Just like many of us, you’ve probably held many jobs over time. If you were to include each position on your resume, it would probably stand to be three or more pages long.
As a potential candidate, you may feel the need to list your entire work history from beginning to end, however long that may be. Although it may seem a little odd or bizarre to include an unrelated positions from over 25 years ago, we can tell you that it’s actually not that uncommon to witness something like this. We see it almost every day.
Many people believe that they must include each involvement on their resumes, but we can assure you that it’s not necessary. We would recommend that you only go as far back as ten years unless you’ve held the same position for over 10 years. The central focus of your resume should be to impress the reader with qualifications that are specific to the position that you are applying for. The reader will most likely be interested in your most recent work history, and may be indifferent to your work history from over ten years ago.
The greater part of your resume should be dedicated to the most recent and relevant positions. There is no need to include everything from each position you’ve held, and writing about too much can sometimes distract the reader from your real qualifications. If you happen to have an extensive work history, try focusing on the most recent and impactful aspects of the position.
Once you have decided on valuable information that you would like to keep on your resume. Formatting your resume is the next step. We’ve put together four useful tips to help your resume stand out.
1 – Standard Fonts. Be sure to maintain a consistent font choice throughout the resume. Unless you have typography experience, avoid using multiple fonts. Stick with the classics such as Times New Roman, Helvetica and Arial. If you wander too far away from standard fonts, you risk your resume file becoming unreadable upon opening.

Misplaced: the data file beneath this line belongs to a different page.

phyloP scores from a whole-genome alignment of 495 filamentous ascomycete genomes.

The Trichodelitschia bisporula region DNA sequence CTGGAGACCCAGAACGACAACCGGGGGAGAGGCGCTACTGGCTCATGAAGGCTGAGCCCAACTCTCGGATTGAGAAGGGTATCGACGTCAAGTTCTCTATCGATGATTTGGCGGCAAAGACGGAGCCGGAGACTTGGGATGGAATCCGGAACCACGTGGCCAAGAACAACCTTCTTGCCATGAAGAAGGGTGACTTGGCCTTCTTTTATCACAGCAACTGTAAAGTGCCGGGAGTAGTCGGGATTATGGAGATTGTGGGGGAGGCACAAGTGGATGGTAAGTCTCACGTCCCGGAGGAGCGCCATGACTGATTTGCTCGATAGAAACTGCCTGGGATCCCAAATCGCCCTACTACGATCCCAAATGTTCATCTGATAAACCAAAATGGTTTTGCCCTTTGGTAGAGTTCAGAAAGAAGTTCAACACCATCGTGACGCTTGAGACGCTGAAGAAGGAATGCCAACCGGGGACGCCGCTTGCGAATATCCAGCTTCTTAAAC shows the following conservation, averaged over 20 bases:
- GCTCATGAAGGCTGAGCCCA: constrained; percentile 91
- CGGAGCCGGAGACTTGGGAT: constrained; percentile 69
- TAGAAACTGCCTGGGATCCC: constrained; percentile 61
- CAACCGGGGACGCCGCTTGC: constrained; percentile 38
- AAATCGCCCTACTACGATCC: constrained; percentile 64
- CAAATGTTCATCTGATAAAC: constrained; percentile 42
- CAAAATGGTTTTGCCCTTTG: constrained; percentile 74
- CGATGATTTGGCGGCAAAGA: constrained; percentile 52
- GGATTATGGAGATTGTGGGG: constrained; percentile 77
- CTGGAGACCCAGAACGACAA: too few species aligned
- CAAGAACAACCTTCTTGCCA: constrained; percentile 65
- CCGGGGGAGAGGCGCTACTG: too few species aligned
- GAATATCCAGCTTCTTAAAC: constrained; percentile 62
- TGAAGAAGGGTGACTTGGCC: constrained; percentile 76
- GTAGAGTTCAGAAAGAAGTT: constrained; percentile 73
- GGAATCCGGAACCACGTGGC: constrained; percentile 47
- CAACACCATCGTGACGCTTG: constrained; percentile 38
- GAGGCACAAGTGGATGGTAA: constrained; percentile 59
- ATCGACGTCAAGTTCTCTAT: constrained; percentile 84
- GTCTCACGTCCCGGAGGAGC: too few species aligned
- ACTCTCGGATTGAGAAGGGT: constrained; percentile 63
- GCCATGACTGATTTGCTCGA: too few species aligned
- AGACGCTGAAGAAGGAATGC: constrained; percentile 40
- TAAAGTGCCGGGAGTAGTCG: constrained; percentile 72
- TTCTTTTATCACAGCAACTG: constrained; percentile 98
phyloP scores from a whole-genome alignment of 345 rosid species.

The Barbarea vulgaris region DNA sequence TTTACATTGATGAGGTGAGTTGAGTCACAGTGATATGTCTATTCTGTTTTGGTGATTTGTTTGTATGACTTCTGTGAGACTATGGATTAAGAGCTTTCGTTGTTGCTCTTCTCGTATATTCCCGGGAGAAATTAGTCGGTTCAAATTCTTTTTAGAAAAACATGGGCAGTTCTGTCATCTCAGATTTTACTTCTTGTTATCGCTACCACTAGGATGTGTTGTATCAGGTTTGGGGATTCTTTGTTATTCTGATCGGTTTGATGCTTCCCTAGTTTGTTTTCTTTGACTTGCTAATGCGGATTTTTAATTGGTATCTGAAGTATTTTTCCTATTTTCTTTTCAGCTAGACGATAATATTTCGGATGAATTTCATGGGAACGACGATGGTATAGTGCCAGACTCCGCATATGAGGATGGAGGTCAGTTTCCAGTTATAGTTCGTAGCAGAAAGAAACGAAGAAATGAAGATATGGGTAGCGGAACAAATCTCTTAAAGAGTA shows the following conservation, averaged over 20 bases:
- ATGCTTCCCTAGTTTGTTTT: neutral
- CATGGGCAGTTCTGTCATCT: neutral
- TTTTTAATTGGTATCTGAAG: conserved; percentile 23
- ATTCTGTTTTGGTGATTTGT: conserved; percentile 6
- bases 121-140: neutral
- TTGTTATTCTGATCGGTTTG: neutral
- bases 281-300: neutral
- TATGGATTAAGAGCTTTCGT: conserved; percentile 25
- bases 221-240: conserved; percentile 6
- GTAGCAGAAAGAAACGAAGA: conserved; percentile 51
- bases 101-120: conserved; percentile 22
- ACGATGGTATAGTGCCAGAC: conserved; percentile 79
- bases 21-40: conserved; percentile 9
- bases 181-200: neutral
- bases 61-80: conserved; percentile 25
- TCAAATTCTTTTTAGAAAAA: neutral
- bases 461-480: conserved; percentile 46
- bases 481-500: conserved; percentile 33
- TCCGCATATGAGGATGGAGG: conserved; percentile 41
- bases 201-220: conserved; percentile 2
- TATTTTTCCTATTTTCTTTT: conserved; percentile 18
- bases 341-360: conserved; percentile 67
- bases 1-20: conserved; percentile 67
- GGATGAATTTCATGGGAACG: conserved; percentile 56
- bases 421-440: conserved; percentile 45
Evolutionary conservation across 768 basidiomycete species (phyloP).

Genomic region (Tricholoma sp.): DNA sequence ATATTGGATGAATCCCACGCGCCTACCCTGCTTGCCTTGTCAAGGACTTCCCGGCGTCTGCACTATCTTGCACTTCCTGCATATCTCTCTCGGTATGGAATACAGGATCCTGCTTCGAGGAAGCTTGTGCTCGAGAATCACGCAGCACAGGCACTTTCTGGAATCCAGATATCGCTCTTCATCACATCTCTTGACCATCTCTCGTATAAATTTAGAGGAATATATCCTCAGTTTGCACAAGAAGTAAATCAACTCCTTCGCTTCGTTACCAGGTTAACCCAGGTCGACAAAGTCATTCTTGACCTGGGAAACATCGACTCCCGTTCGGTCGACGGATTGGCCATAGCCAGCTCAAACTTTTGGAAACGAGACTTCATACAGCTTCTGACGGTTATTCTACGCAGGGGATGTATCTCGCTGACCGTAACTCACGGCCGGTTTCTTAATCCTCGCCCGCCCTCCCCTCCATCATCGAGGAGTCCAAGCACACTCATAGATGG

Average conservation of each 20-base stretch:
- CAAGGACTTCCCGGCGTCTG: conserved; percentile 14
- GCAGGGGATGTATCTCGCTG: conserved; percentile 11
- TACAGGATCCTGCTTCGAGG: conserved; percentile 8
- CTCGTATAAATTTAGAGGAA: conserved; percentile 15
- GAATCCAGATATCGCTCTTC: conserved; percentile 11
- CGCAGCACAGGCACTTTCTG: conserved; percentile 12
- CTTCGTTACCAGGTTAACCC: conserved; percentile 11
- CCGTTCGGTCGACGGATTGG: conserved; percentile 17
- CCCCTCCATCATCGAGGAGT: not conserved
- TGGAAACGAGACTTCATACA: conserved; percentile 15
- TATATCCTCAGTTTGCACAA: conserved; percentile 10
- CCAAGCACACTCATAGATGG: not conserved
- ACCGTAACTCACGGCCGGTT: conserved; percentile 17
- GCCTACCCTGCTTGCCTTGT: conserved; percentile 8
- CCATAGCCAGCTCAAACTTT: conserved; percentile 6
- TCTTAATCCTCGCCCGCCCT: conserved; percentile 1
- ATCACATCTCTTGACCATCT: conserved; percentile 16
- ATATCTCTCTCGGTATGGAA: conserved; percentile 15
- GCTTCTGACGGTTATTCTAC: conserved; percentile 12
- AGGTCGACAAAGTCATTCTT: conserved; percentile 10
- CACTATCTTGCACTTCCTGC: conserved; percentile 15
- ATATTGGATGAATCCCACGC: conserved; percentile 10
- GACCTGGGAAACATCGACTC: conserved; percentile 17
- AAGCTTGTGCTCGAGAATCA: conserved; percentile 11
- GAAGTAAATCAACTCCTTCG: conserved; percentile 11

2 – Avoid Generic Templates. When you use generic templates, chances are other candidates have chosen the exact same template for their resume. This makes the reader less likely to want to read your resume because it looks exactly like the other hundred on their desk. We also would like to advise you to avoid from making your resume too elaborate, as it can also be distracting.
3 – No Clip Art. As we mentioned previously, you may want to make an elaborate resume to avoid having the same template as others by adding images or designs to your resume through Clip Art or Photoshop. Although your resume may look inviting on screen, it runs the risk of not showing up that way when the reader prints it out. (The Golden rule: Be creative in when applying to a creative position). Just as you would tailor your work history to meet the requirements of the position, you should do the same for resume formatting.
4 –Vital information should be highly visible. Bold and Italics should be used sparingly. Bolding should be used to highlight valuable credentials and specific experience, while italics should be used to emphasize keywords. For font size, remember to keep the size between 10 and 12 (depending upon the font). If the position requires you to submit your resume in a text-only file, avoid the use of Bold and Italics. Including any formatting in a text-only file will result in your resume being unreadable.
Just remember that when you send your resume out, it must speak for you. Make sure that you read over the job requirements and that your resume reflects relevant experience. Focus on what the recruiter wants to see and not on how much information you can pack on your resume. Invest the time to make your resume stand out and you will see results.